Yesterday I posted a short blog entry that offered up some initial thoughts on CombineNet's new OnCall software offering. In it, I suggested that "my initial take is that both OnCall solutions will be a good fit for companies of above-average sourcing sophistication who are confident in taking greater ownership of highly complex sourcing events and have enough truckload and ocean freight spend to justify the investment above and beyond their current sourcing platforms." In this post, I'd like to expand on some of my initial thoughts on the subject while providing additional commentary on what this new solution -- and what those like it -- will mean for the overall Spend Management market.
To begin, for those who are not experienced with CombineNet, the provider has long been known as the premier "price-no-object" provider of advanced optimization-based approaches for complicated transportation bids. Emptoris, Bravo, Ariba, Iasta and others might try to knit pick me with this statement, but I'd challenge them and others to show me a pattern of wins against CombineNet in the transportation arena where price was not a dominant factor (and where CombineNet was invited to the table). Historically, CombineNet's strength in transportation spend has been both flexibility and speed. The way companies have used CombineNet in the past to create scenario rules, attribute these rules (e.g., by item list, SKU or organization) is above and beyond the capabilities of other sourcing optimizations solutions that I have seen in the market.
For example, using CombineNet, companies can run rapid iterative scenarios with 30-50 custom rules (versus just a handful). Powerful stuff. But unfortunately in the past, CombineNet offered too complicated a solution to unleash on the general Spend Management public in a stand-alone software offering. In other words, these capabilities required that you also work with CombineNet to either configure or customize a specific deployment.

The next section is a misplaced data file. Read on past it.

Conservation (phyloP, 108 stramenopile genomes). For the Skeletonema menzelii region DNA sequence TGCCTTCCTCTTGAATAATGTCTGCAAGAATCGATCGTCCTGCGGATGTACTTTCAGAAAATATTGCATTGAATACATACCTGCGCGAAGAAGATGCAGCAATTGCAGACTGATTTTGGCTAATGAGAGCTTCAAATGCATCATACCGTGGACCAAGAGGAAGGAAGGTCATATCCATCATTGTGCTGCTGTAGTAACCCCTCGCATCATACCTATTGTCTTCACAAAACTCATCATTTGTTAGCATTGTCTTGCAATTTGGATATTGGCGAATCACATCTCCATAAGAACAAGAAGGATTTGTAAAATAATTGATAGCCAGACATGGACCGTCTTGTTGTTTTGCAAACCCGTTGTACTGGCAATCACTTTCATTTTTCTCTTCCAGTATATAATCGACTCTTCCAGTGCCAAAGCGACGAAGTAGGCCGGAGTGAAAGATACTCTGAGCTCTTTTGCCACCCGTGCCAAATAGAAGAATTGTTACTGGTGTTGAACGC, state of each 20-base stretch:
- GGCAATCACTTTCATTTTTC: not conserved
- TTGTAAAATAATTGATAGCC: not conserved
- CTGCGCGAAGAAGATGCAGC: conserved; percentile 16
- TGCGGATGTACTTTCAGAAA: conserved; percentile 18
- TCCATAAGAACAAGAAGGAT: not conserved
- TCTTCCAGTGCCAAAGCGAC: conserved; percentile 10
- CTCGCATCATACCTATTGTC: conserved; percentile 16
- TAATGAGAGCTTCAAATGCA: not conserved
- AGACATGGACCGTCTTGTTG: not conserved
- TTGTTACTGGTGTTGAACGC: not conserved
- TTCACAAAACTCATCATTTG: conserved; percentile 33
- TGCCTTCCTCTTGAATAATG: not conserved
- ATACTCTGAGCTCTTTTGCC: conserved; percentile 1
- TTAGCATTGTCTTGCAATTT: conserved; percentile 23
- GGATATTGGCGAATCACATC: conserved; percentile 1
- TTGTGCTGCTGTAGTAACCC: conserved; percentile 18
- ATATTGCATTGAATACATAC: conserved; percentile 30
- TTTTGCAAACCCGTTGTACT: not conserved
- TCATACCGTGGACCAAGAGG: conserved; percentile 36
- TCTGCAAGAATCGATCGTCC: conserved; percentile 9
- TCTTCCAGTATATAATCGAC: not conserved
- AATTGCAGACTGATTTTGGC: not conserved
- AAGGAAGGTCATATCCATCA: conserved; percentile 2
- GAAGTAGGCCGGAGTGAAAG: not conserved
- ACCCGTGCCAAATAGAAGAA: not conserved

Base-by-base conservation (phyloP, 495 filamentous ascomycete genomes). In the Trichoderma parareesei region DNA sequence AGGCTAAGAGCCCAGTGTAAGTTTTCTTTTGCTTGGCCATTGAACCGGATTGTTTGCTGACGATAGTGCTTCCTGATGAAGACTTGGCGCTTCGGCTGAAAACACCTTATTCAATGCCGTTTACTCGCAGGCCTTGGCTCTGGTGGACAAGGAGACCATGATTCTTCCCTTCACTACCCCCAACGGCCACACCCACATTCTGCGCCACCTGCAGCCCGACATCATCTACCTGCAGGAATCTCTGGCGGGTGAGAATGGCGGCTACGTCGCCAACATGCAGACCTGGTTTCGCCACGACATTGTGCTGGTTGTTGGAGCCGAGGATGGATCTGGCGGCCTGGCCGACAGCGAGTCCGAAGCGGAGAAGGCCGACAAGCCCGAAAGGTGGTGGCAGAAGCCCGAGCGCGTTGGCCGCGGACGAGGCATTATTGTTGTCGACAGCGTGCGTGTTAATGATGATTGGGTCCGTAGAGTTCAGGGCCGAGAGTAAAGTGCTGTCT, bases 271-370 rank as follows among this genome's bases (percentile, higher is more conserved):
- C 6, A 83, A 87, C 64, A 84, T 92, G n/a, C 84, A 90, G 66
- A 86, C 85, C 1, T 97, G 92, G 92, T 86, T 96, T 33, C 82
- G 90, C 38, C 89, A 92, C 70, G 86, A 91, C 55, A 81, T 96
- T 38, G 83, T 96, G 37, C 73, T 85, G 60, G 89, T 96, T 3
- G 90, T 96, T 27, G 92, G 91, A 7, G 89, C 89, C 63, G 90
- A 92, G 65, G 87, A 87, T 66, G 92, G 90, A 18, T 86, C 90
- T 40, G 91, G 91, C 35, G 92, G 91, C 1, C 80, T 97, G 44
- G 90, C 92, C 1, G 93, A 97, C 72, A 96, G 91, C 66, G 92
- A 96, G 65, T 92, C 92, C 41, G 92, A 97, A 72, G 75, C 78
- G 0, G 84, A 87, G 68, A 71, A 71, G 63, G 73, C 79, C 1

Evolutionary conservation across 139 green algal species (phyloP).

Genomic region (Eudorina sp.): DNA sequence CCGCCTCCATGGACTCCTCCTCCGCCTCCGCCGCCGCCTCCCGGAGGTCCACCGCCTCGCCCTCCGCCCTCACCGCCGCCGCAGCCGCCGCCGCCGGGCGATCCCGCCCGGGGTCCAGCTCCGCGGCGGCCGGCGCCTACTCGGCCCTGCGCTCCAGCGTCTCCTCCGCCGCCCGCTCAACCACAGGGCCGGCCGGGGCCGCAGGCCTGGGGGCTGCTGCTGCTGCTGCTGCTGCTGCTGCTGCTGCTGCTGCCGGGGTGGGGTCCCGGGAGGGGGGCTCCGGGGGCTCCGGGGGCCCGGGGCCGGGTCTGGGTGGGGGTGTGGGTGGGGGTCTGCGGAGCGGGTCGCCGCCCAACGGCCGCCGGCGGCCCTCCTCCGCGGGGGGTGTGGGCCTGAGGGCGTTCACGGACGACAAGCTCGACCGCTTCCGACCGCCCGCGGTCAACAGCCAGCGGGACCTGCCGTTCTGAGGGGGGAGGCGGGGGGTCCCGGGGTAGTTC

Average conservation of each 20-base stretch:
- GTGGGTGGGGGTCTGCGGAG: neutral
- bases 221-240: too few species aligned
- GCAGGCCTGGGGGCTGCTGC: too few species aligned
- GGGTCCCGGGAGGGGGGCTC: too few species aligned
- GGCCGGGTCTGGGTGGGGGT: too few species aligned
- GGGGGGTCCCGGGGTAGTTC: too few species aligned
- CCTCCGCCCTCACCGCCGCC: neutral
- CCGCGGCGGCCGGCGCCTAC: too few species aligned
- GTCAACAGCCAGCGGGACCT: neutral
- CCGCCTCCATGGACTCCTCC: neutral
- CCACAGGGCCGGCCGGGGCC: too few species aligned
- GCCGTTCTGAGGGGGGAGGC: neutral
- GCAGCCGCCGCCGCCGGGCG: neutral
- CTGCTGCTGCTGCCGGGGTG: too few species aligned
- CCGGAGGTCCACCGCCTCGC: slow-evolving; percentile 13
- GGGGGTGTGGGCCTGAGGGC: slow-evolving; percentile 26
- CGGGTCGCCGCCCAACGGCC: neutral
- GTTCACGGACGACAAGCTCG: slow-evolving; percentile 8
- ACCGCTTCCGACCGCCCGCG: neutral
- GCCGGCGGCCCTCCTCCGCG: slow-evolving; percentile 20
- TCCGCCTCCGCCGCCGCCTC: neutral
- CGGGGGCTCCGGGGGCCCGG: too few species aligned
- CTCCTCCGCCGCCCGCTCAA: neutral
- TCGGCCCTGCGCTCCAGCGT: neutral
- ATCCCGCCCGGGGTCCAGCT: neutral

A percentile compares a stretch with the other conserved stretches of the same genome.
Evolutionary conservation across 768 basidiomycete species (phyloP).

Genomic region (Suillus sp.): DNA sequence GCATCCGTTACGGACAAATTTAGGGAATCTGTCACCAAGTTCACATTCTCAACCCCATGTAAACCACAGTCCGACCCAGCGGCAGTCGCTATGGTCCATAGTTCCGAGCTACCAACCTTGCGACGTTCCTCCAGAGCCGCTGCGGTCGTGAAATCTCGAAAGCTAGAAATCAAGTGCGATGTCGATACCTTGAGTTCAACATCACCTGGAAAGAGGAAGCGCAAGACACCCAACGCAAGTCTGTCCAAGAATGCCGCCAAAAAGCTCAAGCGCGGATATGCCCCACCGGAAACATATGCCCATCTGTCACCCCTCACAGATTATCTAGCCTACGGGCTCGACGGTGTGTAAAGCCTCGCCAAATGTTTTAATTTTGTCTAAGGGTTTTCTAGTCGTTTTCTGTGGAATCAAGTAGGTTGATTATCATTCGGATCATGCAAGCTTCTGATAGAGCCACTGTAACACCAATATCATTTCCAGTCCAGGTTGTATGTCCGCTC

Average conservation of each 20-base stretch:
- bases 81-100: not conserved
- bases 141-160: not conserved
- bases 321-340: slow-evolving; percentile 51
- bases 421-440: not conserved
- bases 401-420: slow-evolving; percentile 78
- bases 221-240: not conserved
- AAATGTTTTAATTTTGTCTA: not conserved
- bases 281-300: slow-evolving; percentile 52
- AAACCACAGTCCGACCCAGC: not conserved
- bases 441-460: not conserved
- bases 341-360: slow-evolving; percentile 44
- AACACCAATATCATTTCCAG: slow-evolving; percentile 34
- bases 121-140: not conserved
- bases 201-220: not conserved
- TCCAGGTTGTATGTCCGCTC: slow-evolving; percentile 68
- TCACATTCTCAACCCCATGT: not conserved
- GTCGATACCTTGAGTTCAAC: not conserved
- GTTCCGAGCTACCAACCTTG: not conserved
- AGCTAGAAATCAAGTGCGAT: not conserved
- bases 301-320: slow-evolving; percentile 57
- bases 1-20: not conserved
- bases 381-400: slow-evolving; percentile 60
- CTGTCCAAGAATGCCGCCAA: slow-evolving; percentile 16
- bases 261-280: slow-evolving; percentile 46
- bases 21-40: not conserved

Traditionally, these complicated bidding events required a number of weeks (or months) of professional services time to configure (or in the most advanced cases, over a month of custom coding). But with OnCall, CombineNet has taken many of the best practices they've learned from all of the years of services-driven engagements and hard-coded these into their new offering. And from a pricing standpoint, it shows. Whereas a typical domestic truckload event using CombineNet in the past might have cost a company 10 basis points of their spend (or $125-$250K on average), the new solution is available at $65-$75K per event. Companies can also layer CombineNet services on top of the basic software costs in such areas as event management, supplier/data on-boarding, etc.
What's my final take? I'd like to both talk to customers before making a definitive judgment call and try out the solution myself, but from what I know about CombineNet's technology and approach relative to its competitors, I'd say that this software-driven approach will provide what amounts to more cost effective decision guidance in highly complicated and large transportation categories. I also suspect that we'll see advanced users of other sourcing platforms give CombineNet OnCall a chance to prove itself as a complement to their existing investments.